How Digital Publishers Benefit from HTML?

How Digital Publishers Benefit from HTML?

How Digital Publishers Benefit from HTML?

The digital revolution has changed the way scientists carry out their research and process and store their results. Hypertext Markup Language (HTML) and Portable Document Format (PDF) came into existence 15 to 20 years ago as alternatives to paper articles. Both have their place in publishing; however, HTML has increasingly become the standard for online use as it is more in tune with developments in the research process.

PDF is a wonderful format for print publishing and remains the preferred format for archiving and offline use. It has saved countless hours and dollars in publication management, from design to the printed page, and it has its own place as a design-to-press tool. However, the web is about searching, linking, chunking, and, increasingly in a mobile world, responsiveness. Users prefer the sharable and interactive aspects of HTML.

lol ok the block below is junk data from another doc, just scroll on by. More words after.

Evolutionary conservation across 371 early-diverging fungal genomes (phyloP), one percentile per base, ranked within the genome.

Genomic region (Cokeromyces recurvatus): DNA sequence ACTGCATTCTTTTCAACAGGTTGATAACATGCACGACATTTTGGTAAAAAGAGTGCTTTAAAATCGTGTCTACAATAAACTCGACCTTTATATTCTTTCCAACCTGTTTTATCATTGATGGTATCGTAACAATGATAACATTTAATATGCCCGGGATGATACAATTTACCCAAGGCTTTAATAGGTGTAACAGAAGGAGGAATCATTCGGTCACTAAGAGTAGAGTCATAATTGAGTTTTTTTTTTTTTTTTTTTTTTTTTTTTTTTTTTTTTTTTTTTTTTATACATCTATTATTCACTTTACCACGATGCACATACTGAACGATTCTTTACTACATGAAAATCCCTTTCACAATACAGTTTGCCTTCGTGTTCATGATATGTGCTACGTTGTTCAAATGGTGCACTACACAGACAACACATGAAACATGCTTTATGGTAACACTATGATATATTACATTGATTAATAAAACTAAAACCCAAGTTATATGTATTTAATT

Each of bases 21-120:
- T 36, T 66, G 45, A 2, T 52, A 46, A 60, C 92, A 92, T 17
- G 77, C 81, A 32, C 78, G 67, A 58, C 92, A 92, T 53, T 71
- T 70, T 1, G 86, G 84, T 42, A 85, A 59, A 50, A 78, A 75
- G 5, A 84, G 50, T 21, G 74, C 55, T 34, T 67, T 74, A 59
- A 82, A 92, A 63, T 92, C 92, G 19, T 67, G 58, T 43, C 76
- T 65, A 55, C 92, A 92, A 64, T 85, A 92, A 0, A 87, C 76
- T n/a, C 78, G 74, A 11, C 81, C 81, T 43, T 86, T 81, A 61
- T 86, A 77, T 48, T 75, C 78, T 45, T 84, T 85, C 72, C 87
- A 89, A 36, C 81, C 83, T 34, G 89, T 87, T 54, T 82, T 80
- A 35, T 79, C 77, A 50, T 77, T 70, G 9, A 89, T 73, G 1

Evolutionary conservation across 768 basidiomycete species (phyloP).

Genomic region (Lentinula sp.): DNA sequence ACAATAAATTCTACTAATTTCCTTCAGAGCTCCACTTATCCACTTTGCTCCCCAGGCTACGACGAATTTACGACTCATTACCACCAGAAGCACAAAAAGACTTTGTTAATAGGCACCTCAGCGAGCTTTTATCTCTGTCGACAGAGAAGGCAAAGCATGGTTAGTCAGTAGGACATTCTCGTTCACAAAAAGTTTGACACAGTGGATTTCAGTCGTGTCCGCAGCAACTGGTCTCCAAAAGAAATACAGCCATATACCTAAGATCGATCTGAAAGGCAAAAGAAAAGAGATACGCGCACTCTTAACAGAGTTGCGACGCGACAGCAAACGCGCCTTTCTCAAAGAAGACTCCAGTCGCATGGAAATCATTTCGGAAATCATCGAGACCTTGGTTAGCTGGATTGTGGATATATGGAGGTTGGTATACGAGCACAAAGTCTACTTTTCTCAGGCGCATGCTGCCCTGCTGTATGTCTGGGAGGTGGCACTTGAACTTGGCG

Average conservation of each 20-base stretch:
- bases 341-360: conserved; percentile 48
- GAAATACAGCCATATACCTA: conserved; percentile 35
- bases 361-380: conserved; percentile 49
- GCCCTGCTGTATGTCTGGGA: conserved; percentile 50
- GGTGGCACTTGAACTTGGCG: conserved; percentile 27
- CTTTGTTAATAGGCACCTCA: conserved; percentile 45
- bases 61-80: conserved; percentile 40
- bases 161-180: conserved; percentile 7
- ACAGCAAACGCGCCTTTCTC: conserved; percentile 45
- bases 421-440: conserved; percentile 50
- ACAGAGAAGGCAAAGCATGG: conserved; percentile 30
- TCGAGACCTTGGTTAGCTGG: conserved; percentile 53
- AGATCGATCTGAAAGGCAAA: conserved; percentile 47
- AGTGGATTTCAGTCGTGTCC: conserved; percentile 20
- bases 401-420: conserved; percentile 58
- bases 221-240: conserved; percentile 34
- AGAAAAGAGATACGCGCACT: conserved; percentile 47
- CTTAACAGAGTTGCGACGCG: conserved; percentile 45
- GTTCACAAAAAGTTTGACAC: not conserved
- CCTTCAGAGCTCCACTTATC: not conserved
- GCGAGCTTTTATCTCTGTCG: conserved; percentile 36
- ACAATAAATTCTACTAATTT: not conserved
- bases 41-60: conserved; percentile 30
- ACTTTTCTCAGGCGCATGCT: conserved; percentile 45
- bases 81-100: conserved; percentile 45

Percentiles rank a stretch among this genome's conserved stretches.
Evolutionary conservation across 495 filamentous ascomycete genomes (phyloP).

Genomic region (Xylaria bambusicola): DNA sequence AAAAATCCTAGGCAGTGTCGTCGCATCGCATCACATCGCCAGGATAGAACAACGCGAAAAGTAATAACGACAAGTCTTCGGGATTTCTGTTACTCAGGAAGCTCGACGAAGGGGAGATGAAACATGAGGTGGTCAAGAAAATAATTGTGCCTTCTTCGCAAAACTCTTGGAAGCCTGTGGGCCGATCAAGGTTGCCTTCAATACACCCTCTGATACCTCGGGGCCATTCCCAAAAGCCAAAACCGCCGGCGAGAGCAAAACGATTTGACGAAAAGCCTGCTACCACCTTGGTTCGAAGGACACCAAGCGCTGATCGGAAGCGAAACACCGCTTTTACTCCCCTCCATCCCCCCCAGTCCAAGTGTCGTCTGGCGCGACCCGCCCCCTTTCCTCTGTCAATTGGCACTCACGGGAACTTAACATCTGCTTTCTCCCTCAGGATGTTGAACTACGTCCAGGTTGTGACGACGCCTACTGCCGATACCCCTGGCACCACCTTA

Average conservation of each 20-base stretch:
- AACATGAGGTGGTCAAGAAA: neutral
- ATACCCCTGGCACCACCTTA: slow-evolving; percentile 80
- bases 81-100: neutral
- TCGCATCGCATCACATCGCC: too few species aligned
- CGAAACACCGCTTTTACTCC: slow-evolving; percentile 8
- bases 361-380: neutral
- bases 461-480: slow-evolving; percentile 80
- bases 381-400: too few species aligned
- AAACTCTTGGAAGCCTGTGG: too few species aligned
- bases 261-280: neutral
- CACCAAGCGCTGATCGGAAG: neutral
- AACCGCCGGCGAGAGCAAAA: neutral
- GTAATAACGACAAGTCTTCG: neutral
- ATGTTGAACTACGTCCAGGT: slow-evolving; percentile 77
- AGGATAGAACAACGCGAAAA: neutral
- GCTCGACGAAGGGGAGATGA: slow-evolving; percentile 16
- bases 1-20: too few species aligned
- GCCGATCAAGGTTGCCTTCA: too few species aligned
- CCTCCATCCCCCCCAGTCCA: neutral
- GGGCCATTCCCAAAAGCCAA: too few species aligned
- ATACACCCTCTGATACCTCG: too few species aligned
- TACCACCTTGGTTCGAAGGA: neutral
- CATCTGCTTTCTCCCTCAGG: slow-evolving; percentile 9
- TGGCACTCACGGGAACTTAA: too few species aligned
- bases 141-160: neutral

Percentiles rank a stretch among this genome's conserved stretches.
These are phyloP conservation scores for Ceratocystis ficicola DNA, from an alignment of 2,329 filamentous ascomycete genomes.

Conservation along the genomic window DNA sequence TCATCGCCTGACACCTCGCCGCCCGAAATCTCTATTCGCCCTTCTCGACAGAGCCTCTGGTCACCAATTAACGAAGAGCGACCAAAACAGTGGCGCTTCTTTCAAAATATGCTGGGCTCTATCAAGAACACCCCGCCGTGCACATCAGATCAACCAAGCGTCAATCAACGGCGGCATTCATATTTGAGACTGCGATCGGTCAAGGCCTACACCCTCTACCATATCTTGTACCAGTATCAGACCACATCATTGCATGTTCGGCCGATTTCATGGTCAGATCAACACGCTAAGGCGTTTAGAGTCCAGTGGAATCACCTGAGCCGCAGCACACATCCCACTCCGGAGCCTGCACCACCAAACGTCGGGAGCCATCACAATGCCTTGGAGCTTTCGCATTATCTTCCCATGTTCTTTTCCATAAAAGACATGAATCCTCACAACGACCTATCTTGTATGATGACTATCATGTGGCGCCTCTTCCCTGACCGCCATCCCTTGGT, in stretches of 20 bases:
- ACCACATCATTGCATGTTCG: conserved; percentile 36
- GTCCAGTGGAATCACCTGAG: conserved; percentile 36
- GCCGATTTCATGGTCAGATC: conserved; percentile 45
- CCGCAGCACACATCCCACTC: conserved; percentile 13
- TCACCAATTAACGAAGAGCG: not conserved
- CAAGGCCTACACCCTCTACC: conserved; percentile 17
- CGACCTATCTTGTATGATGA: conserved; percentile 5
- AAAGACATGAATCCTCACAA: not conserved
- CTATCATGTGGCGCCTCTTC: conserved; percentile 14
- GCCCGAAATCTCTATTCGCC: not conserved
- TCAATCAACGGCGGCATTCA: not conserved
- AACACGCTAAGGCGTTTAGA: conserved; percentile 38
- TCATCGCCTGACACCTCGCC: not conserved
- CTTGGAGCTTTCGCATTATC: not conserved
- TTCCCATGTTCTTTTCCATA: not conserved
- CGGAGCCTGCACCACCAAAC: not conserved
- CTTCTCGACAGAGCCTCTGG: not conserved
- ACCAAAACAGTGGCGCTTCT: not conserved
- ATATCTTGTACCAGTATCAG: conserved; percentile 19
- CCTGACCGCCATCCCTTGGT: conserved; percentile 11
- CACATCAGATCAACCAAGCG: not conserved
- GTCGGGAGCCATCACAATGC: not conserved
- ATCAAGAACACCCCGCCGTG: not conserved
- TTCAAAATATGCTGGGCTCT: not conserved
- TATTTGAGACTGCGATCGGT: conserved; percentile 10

What Is HTML?

HTML is a globally accepted programming language for formatting web pages. An HTML file typically contains only text, but it has the ability to reference images and multimedia, as well as Cascading Style Sheets (CSS) for layout and JavaScript for interactive functionality. The newest version is HTML5.

The elements of web pages – such as the appearance of images, links, headings, text, and page layout – can be formatted through HTML. While there are other web-programming languages and tools, like content management systems, HTML continues to be the predominant programming language for creating web pages.

Advantages of Using HTML in Publishing

HTML has many advantages over other publishing options currently available:

  1. It is search engine, browser, and mobile friendly.